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Slide Presentations: Tuesday, November 2, 2010 |

Is Health-care-Associated Pneumonia More Similar to Community-Acquired Pneumonia Than We Think? FREE TO VIEW

Lee E. Morrow, MD; Kyle W. Bierman, PharmD; Joshua D. Holweger, MD; John T. Ratelle, MD; Mark A. Malesker, PharmD
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Creighton University Medical Center, Omaha, NE



Chest. 2010;138(4_MeetingAbstracts):855A. doi:10.1378/chest.10913
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Published online

Abstract

PURPOSE: Several investigators have suggested that healthcare-associated pneumonia (HCAP) patients are more similar to hospital-acquired pneumonia (HAP) and ventilator-associated pneumonia (VAP) patients than community-acquired pneumonia (CAP) patients. However, existing studies are limited by inconsistent application of the ATS-IDSA criteria for HCAP.

METHODS: We retrospectively reviewed the charts of all patients with a discharge ICD-9 code for pneumonia in 2008. Patients were rigorously stratified as CAP, HCAP, HAP or VAP using all existing ATS-IDSA defining criteria. We then compared groups regarding microbiology and clinical outcomes.

RESULTS: The study included 523 patients: 280 (53.5%) had HCAP, 161 (30.9%) had CAP, 42 (8.1%) had HAP and 40 (7.7%) had VAP. Microbiologic-confirmation of infection was established in 36.1%. Mean APACHE II scores were similar for HCAP and CAP patients (13.9±7.9 vs. 12.4±7.4, p=0.10); HAP/VAP patients had scores (17.7±8.0) which were higher than HCAP (p=0.001) and CAP (p<0.001) patients. The rate of infection with a resistant pathogen was similar for HCAP and HAP/VAP patients (21.1% vs. 26.8%, p=0.44) while CAP patients had rates (6.8%) which were significantly lower than HCAP and HAP/VAP (p<0.001 for each comparison). Hospital length of stay was not different for HCAP and CAP patients (7.6±7.2 days vs. 6.0±5.3 days, p=0.14) but both were significantly different from HAP/VAP patients (20.5±16.1 days, p<0.001 for each comparison). Mortality rate was not different for HCAP and CAP patients (10.7% vs. 6.2%, p=0.30); both had significantly lower mortality rates than HAP/VAP patients (20.7%, p=0.002 for CAP and p=0.03 for HCAP).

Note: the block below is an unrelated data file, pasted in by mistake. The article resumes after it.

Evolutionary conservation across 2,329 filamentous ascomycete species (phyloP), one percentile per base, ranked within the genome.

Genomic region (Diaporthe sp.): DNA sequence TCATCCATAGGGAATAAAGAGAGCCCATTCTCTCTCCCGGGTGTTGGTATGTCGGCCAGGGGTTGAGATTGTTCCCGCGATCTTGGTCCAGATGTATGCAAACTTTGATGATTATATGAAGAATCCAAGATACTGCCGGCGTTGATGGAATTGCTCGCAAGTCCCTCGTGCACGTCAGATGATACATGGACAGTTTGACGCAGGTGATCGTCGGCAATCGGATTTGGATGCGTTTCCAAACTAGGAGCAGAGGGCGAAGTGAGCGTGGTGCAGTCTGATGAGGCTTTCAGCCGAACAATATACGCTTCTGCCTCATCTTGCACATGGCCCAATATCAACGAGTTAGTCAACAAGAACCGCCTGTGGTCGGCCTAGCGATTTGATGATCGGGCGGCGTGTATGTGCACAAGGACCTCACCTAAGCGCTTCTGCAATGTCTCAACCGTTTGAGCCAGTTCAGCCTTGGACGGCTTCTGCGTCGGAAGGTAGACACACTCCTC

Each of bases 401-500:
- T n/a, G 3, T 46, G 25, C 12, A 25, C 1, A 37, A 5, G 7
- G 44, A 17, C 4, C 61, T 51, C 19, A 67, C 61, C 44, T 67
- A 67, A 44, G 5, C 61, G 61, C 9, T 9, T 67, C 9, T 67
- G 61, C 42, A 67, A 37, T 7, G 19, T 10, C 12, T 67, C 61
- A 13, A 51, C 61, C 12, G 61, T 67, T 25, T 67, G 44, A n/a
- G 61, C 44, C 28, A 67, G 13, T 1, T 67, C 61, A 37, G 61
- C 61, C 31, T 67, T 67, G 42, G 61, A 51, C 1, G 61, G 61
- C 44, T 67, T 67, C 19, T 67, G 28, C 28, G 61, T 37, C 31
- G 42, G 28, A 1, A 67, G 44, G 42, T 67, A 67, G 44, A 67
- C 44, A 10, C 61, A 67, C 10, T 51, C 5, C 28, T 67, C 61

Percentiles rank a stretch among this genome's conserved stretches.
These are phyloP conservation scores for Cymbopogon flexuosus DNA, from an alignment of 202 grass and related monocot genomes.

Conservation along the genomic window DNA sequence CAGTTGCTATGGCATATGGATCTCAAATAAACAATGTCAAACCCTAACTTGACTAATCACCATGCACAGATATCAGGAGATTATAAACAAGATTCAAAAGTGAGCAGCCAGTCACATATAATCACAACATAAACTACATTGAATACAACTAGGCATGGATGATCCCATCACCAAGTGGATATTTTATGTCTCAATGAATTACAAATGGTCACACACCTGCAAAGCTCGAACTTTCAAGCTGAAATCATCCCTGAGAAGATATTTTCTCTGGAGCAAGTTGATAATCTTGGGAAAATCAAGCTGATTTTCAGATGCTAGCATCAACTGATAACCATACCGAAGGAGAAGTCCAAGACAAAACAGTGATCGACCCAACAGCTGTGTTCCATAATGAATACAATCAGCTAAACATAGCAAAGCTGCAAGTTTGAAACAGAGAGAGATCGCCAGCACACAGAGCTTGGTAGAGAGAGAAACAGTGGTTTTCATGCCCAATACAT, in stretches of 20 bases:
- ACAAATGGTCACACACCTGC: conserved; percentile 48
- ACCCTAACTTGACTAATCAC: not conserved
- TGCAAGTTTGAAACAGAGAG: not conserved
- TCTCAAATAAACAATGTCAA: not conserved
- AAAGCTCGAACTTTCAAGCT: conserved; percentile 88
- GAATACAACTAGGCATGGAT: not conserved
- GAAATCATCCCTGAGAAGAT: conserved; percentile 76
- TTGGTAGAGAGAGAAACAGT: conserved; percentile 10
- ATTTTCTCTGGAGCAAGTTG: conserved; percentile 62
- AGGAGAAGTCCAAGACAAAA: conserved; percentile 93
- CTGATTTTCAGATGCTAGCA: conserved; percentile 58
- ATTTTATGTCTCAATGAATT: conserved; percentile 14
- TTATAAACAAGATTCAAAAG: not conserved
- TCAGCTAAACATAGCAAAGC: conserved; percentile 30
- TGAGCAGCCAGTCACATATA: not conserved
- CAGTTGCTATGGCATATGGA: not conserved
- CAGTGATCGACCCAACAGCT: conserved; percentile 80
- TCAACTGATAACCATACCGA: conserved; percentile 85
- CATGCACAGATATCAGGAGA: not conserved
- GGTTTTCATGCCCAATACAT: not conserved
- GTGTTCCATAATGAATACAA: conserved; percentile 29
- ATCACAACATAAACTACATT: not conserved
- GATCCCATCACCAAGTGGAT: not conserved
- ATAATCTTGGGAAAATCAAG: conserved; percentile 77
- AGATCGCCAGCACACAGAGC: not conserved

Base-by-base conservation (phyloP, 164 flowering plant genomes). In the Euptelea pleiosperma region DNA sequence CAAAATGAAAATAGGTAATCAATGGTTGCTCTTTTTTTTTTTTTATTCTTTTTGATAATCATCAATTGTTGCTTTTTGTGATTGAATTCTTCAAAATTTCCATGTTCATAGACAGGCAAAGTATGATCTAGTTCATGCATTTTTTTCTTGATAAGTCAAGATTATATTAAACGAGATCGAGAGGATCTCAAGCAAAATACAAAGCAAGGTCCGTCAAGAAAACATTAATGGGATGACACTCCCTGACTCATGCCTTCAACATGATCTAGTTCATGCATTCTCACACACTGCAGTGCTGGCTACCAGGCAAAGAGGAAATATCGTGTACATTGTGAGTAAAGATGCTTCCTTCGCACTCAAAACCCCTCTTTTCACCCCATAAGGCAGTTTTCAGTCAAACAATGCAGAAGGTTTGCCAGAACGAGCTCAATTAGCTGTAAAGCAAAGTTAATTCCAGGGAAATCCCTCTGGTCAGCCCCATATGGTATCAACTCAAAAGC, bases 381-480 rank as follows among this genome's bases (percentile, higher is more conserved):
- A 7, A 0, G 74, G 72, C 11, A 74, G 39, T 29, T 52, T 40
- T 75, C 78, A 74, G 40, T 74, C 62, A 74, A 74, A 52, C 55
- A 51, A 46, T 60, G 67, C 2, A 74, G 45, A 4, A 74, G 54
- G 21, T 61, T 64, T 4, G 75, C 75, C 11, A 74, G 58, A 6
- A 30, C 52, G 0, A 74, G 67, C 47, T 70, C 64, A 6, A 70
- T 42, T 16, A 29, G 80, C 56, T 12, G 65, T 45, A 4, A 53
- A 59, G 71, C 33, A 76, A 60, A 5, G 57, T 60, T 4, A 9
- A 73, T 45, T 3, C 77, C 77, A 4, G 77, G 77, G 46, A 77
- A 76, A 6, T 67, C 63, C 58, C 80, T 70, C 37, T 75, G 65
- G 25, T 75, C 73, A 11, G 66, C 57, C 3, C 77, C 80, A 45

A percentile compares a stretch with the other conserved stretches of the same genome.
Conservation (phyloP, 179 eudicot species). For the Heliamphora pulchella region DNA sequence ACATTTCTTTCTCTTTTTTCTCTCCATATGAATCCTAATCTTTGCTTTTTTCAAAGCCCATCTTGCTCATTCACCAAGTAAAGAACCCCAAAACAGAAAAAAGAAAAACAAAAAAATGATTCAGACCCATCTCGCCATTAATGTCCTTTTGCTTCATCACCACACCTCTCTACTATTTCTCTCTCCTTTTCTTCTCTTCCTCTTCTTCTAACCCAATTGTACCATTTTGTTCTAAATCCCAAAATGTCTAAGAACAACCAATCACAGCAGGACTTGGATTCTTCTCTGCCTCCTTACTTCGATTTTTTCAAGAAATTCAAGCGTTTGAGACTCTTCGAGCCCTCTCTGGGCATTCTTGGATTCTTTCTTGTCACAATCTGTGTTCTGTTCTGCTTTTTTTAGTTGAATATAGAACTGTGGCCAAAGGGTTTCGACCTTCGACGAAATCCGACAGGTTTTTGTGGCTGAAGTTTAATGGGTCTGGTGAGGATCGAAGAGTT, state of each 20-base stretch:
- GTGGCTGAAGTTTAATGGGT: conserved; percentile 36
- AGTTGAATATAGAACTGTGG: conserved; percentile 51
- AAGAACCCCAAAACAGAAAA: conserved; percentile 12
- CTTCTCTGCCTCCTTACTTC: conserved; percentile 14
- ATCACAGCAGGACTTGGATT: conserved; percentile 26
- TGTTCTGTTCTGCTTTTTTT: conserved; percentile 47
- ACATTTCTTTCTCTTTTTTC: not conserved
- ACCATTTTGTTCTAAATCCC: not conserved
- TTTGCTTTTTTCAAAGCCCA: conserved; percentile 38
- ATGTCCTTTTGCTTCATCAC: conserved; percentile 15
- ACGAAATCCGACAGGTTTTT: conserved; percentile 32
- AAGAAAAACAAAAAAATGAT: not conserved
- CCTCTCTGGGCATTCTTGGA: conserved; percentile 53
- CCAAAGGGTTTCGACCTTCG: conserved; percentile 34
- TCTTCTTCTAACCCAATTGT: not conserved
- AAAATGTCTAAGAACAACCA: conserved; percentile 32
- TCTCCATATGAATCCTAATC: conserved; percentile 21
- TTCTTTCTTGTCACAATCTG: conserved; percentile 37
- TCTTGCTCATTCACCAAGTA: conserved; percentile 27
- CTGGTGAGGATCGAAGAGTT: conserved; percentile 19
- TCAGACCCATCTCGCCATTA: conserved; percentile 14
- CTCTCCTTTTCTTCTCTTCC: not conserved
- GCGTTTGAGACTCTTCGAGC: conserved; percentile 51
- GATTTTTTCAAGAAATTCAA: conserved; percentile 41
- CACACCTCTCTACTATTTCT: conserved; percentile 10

CONCLUSION: Our rigorous application of HCAP-defining criteria resulted in a higher incidence of HCAP than has been generally reported. Although HCAP patients had rates of infection by resistant pathogens that were more similar to HAP/VAP than CAP, severity of illness, length of stay, and mortality were more similar to CAP than HAP/VAP.

CLINICAL IMPLICATIONS: These data suggest that HCAP may be more similar to CAP and less similar to HAP/VAP than currently believed.

DISCLOSURE: Lee Morrow, No Financial Disclosure Information; No Product/Research Disclosure Information

4:30 PM - 06:00 PM


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